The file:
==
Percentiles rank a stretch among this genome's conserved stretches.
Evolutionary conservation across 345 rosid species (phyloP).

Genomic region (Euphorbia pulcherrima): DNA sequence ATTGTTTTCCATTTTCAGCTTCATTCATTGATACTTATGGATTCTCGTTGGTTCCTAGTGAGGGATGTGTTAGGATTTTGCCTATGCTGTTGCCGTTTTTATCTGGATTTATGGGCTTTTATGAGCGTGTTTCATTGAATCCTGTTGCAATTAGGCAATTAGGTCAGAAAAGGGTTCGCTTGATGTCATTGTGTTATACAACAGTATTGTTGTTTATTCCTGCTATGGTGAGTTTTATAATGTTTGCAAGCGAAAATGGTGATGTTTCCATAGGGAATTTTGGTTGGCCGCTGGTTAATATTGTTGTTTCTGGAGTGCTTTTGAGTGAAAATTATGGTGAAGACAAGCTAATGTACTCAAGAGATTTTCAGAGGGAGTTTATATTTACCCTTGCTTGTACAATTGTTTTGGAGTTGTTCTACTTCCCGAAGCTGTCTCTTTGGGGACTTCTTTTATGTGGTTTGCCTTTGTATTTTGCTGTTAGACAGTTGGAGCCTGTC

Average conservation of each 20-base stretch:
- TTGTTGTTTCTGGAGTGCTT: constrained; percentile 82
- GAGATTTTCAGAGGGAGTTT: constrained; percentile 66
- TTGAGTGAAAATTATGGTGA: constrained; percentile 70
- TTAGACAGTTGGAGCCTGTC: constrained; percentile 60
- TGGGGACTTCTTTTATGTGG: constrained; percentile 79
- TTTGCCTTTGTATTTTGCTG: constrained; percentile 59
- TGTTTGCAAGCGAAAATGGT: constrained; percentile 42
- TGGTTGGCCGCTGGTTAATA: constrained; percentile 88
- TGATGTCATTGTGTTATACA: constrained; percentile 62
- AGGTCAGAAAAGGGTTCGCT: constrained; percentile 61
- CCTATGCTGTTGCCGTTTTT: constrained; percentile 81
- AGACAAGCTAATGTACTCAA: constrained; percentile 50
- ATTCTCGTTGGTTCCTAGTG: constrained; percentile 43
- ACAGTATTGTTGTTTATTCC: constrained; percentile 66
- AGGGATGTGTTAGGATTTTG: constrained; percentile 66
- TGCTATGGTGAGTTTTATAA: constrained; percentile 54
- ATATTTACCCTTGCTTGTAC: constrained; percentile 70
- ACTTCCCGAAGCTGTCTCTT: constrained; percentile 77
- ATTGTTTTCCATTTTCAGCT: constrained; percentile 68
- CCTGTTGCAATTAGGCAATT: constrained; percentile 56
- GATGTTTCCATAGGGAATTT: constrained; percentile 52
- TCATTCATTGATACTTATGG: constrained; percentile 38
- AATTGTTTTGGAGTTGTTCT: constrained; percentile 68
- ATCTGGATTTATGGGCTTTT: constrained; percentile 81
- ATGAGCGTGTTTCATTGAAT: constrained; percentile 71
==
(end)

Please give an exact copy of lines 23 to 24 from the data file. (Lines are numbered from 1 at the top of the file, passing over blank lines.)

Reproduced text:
- ATTGTTTTCCATTTTCAGCT: constrained; percentile 68
- CCTGTTGCAATTAGGCAATT: constrained; percentile 56